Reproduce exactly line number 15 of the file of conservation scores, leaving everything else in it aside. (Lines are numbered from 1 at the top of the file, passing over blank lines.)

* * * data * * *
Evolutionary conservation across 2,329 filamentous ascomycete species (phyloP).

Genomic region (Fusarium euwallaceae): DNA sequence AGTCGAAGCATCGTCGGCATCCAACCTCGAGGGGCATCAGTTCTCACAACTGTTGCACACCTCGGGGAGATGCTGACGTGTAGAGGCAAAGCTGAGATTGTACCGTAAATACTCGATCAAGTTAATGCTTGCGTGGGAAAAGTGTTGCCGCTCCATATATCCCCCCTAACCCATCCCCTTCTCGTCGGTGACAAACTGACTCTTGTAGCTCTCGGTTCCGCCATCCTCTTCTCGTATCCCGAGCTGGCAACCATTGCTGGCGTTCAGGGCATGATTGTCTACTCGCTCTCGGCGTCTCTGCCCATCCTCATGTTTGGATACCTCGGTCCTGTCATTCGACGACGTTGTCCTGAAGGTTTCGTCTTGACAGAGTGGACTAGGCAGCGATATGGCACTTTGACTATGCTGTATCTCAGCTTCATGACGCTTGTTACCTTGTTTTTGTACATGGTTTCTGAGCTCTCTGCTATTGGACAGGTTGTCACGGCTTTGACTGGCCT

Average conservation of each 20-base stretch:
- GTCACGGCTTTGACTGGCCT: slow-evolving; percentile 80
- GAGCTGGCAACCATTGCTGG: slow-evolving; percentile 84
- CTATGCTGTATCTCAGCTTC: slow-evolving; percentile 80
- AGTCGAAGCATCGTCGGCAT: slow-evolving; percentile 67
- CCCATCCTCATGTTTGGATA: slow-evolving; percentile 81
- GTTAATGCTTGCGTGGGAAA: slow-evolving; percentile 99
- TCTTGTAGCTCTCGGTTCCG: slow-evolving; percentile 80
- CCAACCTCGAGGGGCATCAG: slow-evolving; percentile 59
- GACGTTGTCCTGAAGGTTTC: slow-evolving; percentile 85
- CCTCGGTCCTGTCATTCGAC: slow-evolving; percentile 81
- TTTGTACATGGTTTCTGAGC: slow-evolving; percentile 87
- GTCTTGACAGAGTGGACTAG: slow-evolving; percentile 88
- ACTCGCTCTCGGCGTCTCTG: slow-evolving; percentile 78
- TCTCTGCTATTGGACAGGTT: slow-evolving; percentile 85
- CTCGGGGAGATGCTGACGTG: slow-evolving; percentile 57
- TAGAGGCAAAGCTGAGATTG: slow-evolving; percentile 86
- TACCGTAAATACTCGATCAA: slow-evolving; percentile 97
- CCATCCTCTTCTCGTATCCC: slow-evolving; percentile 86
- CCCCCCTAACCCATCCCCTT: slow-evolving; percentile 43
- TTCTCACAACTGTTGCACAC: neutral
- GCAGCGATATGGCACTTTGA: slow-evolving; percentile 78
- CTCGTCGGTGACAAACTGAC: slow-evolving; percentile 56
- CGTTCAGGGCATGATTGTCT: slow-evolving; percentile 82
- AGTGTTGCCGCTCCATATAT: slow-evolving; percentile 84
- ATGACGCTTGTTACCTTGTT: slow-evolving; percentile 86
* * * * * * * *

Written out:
- GTCTTGACAGAGTGGACTAG: slow-evolving; percentile 88